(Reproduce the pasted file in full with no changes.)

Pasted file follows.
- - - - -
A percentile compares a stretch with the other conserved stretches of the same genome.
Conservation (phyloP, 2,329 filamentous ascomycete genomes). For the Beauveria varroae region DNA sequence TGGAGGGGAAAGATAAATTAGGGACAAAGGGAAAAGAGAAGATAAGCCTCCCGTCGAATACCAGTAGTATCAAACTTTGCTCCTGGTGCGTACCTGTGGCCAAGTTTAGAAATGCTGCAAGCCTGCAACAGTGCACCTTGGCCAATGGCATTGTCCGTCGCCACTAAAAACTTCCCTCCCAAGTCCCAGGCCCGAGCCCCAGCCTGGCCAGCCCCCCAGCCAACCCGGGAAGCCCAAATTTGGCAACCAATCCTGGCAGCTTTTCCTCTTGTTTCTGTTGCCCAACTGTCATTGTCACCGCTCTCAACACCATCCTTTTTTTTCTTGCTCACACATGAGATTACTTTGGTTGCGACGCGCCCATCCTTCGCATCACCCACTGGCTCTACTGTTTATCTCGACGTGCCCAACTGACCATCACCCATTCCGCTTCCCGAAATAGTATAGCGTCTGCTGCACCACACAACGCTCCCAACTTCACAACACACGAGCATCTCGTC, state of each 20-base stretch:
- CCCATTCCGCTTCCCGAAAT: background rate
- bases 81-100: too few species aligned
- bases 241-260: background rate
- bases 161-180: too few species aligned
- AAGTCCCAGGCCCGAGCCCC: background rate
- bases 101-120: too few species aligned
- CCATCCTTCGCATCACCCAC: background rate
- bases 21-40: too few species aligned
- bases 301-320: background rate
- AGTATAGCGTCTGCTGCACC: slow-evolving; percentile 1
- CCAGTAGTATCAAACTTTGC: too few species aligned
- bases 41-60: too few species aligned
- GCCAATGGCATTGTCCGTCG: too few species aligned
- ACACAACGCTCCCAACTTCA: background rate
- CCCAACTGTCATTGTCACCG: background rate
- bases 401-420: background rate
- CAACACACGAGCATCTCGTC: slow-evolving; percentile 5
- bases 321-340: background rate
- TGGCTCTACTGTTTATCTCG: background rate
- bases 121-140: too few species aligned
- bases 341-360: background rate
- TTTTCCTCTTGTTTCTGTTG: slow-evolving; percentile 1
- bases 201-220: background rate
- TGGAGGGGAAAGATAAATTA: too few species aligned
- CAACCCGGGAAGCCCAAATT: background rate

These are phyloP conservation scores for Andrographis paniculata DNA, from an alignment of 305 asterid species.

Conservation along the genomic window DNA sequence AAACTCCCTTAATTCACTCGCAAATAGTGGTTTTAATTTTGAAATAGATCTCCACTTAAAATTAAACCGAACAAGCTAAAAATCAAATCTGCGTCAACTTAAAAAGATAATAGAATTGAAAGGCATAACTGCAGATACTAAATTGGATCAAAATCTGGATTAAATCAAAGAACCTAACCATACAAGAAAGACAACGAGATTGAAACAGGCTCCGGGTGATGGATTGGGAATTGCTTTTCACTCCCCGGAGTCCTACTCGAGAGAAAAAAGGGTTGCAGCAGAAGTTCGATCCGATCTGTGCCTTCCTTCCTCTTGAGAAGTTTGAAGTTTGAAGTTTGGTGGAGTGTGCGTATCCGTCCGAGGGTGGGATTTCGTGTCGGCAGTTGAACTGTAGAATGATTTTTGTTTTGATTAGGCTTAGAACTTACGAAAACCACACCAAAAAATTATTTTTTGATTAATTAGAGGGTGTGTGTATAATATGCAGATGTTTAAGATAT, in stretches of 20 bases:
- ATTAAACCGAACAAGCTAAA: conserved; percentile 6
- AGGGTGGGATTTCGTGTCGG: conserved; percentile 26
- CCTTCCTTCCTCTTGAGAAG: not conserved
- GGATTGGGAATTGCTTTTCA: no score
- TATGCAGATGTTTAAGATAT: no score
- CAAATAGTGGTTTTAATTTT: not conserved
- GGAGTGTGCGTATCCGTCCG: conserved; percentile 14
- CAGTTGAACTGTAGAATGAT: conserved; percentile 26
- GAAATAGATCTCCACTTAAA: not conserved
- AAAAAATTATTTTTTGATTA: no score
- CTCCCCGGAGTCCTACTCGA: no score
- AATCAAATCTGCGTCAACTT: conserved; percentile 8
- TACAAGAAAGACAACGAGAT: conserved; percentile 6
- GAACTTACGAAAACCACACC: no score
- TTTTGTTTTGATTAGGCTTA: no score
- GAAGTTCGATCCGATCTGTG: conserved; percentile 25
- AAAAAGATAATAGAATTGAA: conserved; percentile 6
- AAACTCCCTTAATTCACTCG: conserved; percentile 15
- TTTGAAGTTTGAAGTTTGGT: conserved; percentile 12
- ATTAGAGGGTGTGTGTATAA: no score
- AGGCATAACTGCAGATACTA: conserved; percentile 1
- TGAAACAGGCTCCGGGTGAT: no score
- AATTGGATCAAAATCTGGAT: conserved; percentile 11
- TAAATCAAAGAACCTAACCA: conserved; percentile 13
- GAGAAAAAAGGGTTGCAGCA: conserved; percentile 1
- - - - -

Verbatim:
A percentile compares a stretch with the other conserved stretches of the same genome.
Conservation (phyloP, 2,329 filamentous ascomycete genomes). For the Beauveria varroae region DNA sequence TGGAGGGGAAAGATAAATTAGGGACAAAGGGAAAAGAGAAGATAAGCCTCCCGTCGAATACCAGTAGTATCAAACTTTGCTCCTGGTGCGTACCTGTGGCCAAGTTTAGAAATGCTGCAAGCCTGCAACAGTGCACCTTGGCCAATGGCATTGTCCGTCGCCACTAAAAACTTCCCTCCCAAGTCCCAGGCCCGAGCCCCAGCCTGGCCAGCCCCCCAGCCAACCCGGGAAGCCCAAATTTGGCAACCAATCCTGGCAGCTTTTCCTCTTGTTTCTGTTGCCCAACTGTCATTGTCACCGCTCTCAACACCATCCTTTTTTTTCTTGCTCACACATGAGATTACTTTGGTTGCGACGCGCCCATCCTTCGCATCACCCACTGGCTCTACTGTTTATCTCGACGTGCCCAACTGACCATCACCCATTCCGCTTCCCGAAATAGTATAGCGTCTGCTGCACCACACAACGCTCCCAACTTCACAACACACGAGCATCTCGTC, state of each 20-base stretch:
- CCCATTCCGCTTCCCGAAAT: background rate
- bases 81-100: too few species aligned
- bases 241-260: background rate
- bases 161-180: too few species aligned
- AAGTCCCAGGCCCGAGCCCC: background rate
- bases 101-120: too few species aligned
- CCATCCTTCGCATCACCCAC: background rate
- bases 21-40: too few species aligned
- bases 301-320: background rate
- AGTATAGCGTCTGCTGCACC: slow-evolving; percentile 1
- CCAGTAGTATCAAACTTTGC: too few species aligned
- bases 41-60: too few species aligned
- GCCAATGGCATTGTCCGTCG: too few species aligned
- ACACAACGCTCCCAACTTCA: background rate
- CCCAACTGTCATTGTCACCG: background rate
- bases 401-420: background rate
- CAACACACGAGCATCTCGTC: slow-evolving; percentile 5
- bases 321-340: background rate
- TGGCTCTACTGTTTATCTCG: background rate
- bases 121-140: too few species aligned
- bases 341-360: background rate
- TTTTCCTCTTGTTTCTGTTG: slow-evolving; percentile 1
- bases 201-220: background rate
- TGGAGGGGAAAGATAAATTA: too few species aligned
- CAACCCGGGAAGCCCAAATT: background rate

These are phyloP conservation scores for Andrographis paniculata DNA, from an alignment of 305 asterid species.

Conservation along the genomic window DNA sequence AAACTCCCTTAATTCACTCGCAAATAGTGGTTTTAATTTTGAAATAGATCTCCACTTAAAATTAAACCGAACAAGCTAAAAATCAAATCTGCGTCAACTTAAAAAGATAATAGAATTGAAAGGCATAACTGCAGATACTAAATTGGATCAAAATCTGGATTAAATCAAAGAACCTAACCATACAAGAAAGACAACGAGATTGAAACAGGCTCCGGGTGATGGATTGGGAATTGCTTTTCACTCCCCGGAGTCCTACTCGAGAGAAAAAAGGGTTGCAGCAGAAGTTCGATCCGATCTGTGCCTTCCTTCCTCTTGAGAAGTTTGAAGTTTGAAGTTTGGTGGAGTGTGCGTATCCGTCCGAGGGTGGGATTTCGTGTCGGCAGTTGAACTGTAGAATGATTTTTGTTTTGATTAGGCTTAGAACTTACGAAAACCACACCAAAAAATTATTTTTTGATTAATTAGAGGGTGTGTGTATAATATGCAGATGTTTAAGATAT, in stretches of 20 bases:
- ATTAAACCGAACAAGCTAAA: conserved; percentile 6
- AGGGTGGGATTTCGTGTCGG: conserved; percentile 26
- CCTTCCTTCCTCTTGAGAAG: not conserved
- GGATTGGGAATTGCTTTTCA: no score
- TATGCAGATGTTTAAGATAT: no score
- CAAATAGTGGTTTTAATTTT: not conserved
- GGAGTGTGCGTATCCGTCCG: conserved; percentile 14
- CAGTTGAACTGTAGAATGAT: conserved; percentile 26
- GAAATAGATCTCCACTTAAA: not conserved
- AAAAAATTATTTTTTGATTA: no score
- CTCCCCGGAGTCCTACTCGA: no score
- AATCAAATCTGCGTCAACTT: conserved; percentile 8
- TACAAGAAAGACAACGAGAT: conserved; percentile 6
- GAACTTACGAAAACCACACC: no score
- TTTTGTTTTGATTAGGCTTA: no score
- GAAGTTCGATCCGATCTGTG: conserved; percentile 25
- AAAAAGATAATAGAATTGAA: conserved; percentile 6
- AAACTCCCTTAATTCACTCG: conserved; percentile 15
- TTTGAAGTTTGAAGTTTGGT: conserved; percentile 12
- ATTAGAGGGTGTGTGTATAA: no score
- AGGCATAACTGCAGATACTA: conserved; percentile 1
- TGAAACAGGCTCCGGGTGAT: no score
- AATTGGATCAAAATCTGGAT: conserved; percentile 11
- TAAATCAAAGAACCTAACCA: conserved; percentile 13
- GAGAAAAAAGGGTTGCAGCA: conserved; percentile 1